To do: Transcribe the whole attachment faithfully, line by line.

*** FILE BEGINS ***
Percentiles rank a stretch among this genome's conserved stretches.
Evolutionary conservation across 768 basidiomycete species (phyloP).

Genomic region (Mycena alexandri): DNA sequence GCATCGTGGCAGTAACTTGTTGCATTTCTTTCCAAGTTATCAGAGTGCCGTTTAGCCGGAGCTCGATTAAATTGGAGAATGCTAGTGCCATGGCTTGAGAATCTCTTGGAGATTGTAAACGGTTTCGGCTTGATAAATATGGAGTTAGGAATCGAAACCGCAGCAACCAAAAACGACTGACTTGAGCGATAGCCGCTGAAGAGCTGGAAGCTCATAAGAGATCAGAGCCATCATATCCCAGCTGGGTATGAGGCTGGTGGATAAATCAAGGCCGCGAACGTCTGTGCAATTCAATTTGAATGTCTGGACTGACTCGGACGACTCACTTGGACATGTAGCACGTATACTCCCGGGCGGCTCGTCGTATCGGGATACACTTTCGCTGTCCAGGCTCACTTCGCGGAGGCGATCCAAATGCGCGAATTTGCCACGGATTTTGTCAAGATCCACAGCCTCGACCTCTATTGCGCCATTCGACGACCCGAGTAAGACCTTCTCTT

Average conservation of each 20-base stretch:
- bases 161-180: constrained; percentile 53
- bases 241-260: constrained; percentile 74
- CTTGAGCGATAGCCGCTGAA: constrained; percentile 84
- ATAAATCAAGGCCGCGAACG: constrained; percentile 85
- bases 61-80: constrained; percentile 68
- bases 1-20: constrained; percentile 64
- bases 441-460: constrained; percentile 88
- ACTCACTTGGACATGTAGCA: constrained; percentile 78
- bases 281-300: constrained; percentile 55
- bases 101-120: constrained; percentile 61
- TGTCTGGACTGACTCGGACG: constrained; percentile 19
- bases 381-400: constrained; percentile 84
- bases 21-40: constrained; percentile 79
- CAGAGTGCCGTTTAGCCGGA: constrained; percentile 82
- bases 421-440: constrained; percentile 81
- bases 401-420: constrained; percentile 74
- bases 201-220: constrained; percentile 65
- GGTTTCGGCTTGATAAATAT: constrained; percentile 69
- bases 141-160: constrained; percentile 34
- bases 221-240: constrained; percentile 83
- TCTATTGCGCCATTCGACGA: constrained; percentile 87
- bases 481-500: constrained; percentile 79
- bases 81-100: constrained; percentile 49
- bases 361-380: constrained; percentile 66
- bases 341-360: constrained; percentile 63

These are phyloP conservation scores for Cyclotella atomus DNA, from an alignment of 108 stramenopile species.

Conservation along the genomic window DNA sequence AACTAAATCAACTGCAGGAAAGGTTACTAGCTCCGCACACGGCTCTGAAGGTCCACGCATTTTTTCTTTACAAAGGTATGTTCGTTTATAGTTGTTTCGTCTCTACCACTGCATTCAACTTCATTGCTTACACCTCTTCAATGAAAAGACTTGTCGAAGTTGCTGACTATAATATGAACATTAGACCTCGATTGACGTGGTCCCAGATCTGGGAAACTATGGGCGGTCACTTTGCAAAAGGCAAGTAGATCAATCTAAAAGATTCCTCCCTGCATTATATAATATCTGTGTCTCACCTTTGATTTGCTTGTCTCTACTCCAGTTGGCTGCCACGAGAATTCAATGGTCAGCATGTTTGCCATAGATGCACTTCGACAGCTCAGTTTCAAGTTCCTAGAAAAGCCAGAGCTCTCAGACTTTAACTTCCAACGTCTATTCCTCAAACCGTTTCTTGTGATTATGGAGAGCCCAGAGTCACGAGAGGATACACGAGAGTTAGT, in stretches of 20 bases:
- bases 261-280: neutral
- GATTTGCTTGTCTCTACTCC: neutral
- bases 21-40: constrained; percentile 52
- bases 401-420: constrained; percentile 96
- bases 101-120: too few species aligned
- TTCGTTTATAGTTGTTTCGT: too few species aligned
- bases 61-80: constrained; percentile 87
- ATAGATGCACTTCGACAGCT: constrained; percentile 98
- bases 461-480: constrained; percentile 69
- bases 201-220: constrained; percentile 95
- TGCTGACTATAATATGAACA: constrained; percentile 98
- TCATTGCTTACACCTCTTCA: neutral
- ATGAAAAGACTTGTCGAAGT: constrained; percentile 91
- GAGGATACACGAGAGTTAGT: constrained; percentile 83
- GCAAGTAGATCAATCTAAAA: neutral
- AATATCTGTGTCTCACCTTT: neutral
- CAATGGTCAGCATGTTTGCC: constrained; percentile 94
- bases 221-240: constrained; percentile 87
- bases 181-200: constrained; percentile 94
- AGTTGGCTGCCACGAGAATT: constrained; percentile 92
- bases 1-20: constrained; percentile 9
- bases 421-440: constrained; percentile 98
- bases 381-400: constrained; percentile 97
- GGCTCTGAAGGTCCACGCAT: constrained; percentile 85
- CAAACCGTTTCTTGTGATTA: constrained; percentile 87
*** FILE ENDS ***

Percentiles rank a stretch among this genome's conserved stretches.
Evolutionary conservation across 768 basidiomycete species (phyloP).

Genomic region (Mycena alexandri): DNA sequence GCATCGTGGCAGTAACTTGTTGCATTTCTTTCCAAGTTATCAGAGTGCCGTTTAGCCGGAGCTCGATTAAATTGGAGAATGCTAGTGCCATGGCTTGAGAATCTCTTGGAGATTGTAAACGGTTTCGGCTTGATAAATATGGAGTTAGGAATCGAAACCGCAGCAACCAAAAACGACTGACTTGAGCGATAGCCGCTGAAGAGCTGGAAGCTCATAAGAGATCAGAGCCATCATATCCCAGCTGGGTATGAGGCTGGTGGATAAATCAAGGCCGCGAACGTCTGTGCAATTCAATTTGAATGTCTGGACTGACTCGGACGACTCACTTGGACATGTAGCACGTATACTCCCGGGCGGCTCGTCGTATCGGGATACACTTTCGCTGTCCAGGCTCACTTCGCGGAGGCGATCCAAATGCGCGAATTTGCCACGGATTTTGTCAAGATCCACAGCCTCGACCTCTATTGCGCCATTCGACGACCCGAGTAAGACCTTCTCTT

Average conservation of each 20-base stretch:
- bases 161-180: constrained; percentile 53
- bases 241-260: constrained; percentile 74
- CTTGAGCGATAGCCGCTGAA: constrained; percentile 84
- ATAAATCAAGGCCGCGAACG: constrained; percentile 85
- bases 61-80: constrained; percentile 68
- bases 1-20: constrained; percentile 64
- bases 441-460: constrained; percentile 88
- ACTCACTTGGACATGTAGCA: constrained; percentile 78
- bases 281-300: constrained; percentile 55
- bases 101-120: constrained; percentile 61
- TGTCTGGACTGACTCGGACG: constrained; percentile 19
- bases 381-400: constrained; percentile 84
- bases 21-40: constrained; percentile 79
- CAGAGTGCCGTTTAGCCGGA: constrained; percentile 82
- bases 421-440: constrained; percentile 81
- bases 401-420: constrained; percentile 74
- bases 201-220: constrained; percentile 65
- GGTTTCGGCTTGATAAATAT: constrained; percentile 69
- bases 141-160: constrained; percentile 34
- bases 221-240: constrained; percentile 83
- TCTATTGCGCCATTCGACGA: constrained; percentile 87
- bases 481-500: constrained; percentile 79
- bases 81-100: constrained; percentile 49
- bases 361-380: constrained; percentile 66
- bases 341-360: constrained; percentile 63

These are phyloP conservation scores for Cyclotella atomus DNA, from an alignment of 108 stramenopile species.

Conservation along the genomic window DNA sequence AACTAAATCAACTGCAGGAAAGGTTACTAGCTCCGCACACGGCTCTGAAGGTCCACGCATTTTTTCTTTACAAAGGTATGTTCGTTTATAGTTGTTTCGTCTCTACCACTGCATTCAACTTCATTGCTTACACCTCTTCAATGAAAAGACTTGTCGAAGTTGCTGACTATAATATGAACATTAGACCTCGATTGACGTGGTCCCAGATCTGGGAAACTATGGGCGGTCACTTTGCAAAAGGCAAGTAGATCAATCTAAAAGATTCCTCCCTGCATTATATAATATCTGTGTCTCACCTTTGATTTGCTTGTCTCTACTCCAGTTGGCTGCCACGAGAATTCAATGGTCAGCATGTTTGCCATAGATGCACTTCGACAGCTCAGTTTCAAGTTCCTAGAAAAGCCAGAGCTCTCAGACTTTAACTTCCAACGTCTATTCCTCAAACCGTTTCTTGTGATTATGGAGAGCCCAGAGTCACGAGAGGATACACGAGAGTTAGT, in stretches of 20 bases:
- bases 261-280: neutral
- GATTTGCTTGTCTCTACTCC: neutral
- bases 21-40: constrained; percentile 52
- bases 401-420: constrained; percentile 96
- bases 101-120: too few species aligned
- TTCGTTTATAGTTGTTTCGT: too few species aligned
- bases 61-80: constrained; percentile 87
- ATAGATGCACTTCGACAGCT: constrained; percentile 98
- bases 461-480: constrained; percentile 69
- bases 201-220: constrained; percentile 95
- TGCTGACTATAATATGAACA: constrained; percentile 98
- TCATTGCTTACACCTCTTCA: neutral
- ATGAAAAGACTTGTCGAAGT: constrained; percentile 91
- GAGGATACACGAGAGTTAGT: constrained; percentile 83
- GCAAGTAGATCAATCTAAAA: neutral
- AATATCTGTGTCTCACCTTT: neutral
- CAATGGTCAGCATGTTTGCC: constrained; percentile 94
- bases 221-240: constrained; percentile 87
- bases 181-200: constrained; percentile 94
- AGTTGGCTGCCACGAGAATT: constrained; percentile 92
- bases 1-20: constrained; percentile 9
- bases 421-440: constrained; percentile 98
- bases 381-400: constrained; percentile 97
- GGCTCTGAAGGTCCACGCAT: constrained; percentile 85
- CAAACCGTTTCTTGTGATTA: constrained; percentile 87